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Nurse bids to stop puberty blocking drugs on the NHS

A PSYCHIATRIC nurse is taking legal action to stop the NHS prescribing ‘experimental’ puberty blockers and cross-sex hormones to children undergoing transgender treatment.

Lawyers for Susan Evans will lodge papers at the High Court this week against the Tavistock and Portman NHS Trust in north London, which runs the UK’s only gender identity development service (Gids).

While working there, Ms Evans said she became increasingly concerned children were being given ‘experimental treatment’ without adequate assessments and has accused gender-diverse support groups of having undue influence. The case is also being brought on behalf of the mother of a 15-year-old autistic girl who is awaiting treatment.

Ms Evans (pictured), whose lawyers will argue children cannot give valid consent, told BBC Radio 4’s Today the Tavistock was willing to offer drugs to children as young as nine. Youngsters ‘are being asked to give informed consent to a completely experimental treatment for which the long-term consequences are not known’, she said. She added virtually all children who were started on the ‘experimental blocker’ received cross-sex hormones ‘which is going to lead to much deeper difficulties in physical terms, perhaps leading to infertility and interfering with sexual functioning’.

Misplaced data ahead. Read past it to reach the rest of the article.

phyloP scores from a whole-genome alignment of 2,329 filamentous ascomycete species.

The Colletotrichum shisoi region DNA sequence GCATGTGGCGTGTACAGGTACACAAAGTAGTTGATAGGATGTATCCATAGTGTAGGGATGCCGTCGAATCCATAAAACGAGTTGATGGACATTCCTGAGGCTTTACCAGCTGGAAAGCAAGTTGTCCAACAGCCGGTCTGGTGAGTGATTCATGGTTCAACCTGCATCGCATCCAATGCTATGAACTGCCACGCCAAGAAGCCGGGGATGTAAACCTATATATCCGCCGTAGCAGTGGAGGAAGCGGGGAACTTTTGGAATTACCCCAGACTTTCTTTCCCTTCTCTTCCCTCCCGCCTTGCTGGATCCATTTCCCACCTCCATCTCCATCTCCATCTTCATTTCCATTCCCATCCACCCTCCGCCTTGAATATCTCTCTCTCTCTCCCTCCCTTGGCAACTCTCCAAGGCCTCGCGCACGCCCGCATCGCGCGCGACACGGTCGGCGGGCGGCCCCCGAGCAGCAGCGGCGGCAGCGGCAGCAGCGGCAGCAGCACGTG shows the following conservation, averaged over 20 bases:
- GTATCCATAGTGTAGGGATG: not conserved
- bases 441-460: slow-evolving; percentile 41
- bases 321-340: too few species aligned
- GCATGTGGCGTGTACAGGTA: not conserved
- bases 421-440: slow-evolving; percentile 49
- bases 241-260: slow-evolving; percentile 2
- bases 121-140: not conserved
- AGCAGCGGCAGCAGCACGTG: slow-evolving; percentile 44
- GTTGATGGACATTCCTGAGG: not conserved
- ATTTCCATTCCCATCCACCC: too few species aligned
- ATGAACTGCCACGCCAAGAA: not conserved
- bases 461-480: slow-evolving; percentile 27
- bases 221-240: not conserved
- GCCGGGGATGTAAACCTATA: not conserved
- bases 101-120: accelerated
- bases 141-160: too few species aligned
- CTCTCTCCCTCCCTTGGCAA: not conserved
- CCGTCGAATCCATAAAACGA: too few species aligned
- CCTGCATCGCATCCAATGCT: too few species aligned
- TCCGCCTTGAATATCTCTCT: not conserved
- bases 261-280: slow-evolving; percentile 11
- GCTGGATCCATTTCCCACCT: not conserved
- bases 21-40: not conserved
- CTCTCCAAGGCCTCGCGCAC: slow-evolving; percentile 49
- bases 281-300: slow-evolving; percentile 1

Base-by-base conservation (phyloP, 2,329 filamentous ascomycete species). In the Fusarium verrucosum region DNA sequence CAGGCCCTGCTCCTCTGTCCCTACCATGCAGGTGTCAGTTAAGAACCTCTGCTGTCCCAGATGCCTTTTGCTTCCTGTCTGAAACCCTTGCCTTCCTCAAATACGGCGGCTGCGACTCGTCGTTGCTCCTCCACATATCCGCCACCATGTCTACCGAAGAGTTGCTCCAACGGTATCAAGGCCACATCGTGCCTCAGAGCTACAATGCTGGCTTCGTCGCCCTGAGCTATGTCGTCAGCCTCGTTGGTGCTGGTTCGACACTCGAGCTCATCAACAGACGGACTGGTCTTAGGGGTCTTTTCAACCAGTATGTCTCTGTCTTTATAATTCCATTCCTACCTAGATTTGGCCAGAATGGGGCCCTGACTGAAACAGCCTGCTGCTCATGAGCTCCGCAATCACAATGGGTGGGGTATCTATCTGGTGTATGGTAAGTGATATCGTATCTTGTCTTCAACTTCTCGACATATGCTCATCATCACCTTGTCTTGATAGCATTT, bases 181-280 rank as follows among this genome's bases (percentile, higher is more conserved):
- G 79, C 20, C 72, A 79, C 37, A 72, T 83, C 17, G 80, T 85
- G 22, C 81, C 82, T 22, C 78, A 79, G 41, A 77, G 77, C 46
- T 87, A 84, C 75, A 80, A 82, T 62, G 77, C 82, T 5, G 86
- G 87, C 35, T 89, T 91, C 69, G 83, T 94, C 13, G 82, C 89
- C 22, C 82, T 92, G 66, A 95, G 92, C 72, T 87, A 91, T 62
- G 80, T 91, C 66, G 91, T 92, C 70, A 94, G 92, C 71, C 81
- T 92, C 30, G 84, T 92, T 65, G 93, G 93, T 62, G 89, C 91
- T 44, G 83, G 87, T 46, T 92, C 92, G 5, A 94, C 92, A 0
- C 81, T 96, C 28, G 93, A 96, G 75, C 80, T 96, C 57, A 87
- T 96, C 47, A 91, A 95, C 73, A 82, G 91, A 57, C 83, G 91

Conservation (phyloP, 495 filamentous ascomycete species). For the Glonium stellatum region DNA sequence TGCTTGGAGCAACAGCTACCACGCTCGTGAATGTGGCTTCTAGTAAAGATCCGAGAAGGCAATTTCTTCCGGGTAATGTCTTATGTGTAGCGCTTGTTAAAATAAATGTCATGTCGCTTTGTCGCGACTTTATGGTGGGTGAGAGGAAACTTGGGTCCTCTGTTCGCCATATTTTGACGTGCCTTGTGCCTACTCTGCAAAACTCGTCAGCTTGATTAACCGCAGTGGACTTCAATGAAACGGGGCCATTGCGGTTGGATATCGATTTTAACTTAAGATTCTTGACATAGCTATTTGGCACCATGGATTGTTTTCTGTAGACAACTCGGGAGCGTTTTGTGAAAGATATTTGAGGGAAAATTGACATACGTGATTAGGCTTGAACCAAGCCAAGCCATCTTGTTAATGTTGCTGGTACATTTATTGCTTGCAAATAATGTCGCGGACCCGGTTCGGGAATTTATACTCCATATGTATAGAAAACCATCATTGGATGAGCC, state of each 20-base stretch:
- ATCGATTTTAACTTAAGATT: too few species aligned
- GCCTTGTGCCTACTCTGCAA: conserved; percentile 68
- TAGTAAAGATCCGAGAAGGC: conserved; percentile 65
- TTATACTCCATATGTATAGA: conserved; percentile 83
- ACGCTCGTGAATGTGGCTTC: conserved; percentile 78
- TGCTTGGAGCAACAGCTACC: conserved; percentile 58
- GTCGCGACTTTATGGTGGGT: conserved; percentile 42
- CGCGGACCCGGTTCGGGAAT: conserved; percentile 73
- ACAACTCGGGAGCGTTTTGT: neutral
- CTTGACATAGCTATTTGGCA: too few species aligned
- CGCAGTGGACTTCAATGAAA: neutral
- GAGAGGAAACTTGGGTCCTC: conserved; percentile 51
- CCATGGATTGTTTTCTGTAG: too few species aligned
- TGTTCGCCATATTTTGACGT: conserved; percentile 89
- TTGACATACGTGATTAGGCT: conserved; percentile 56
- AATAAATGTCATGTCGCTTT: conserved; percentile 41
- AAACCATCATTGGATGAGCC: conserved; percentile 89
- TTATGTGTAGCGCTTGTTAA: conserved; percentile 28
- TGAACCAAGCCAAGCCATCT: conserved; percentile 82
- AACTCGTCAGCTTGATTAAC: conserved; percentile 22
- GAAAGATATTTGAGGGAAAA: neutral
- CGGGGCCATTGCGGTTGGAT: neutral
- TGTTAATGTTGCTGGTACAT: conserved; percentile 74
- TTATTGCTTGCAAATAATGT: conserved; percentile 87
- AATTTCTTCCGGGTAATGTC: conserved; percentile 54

More than 30 per cent of children at the clinic are autistic, she said, and ‘many have suffered trauma’ while others are confused and socially anxious. She added: ‘I don’t believe a child of nine or ten can possibly understand, can possibly comprehend what their future adult life will be like and also then what they are consenting to possibly giving up, or the risks to their health.’

The Trust said: ‘The Gids is one of the longest-established services of its type in the world with an international reputation for being cautious and considered. Our clinical interventions are laid out in nationally-set service specifications. NHS England monitor our service very closely.’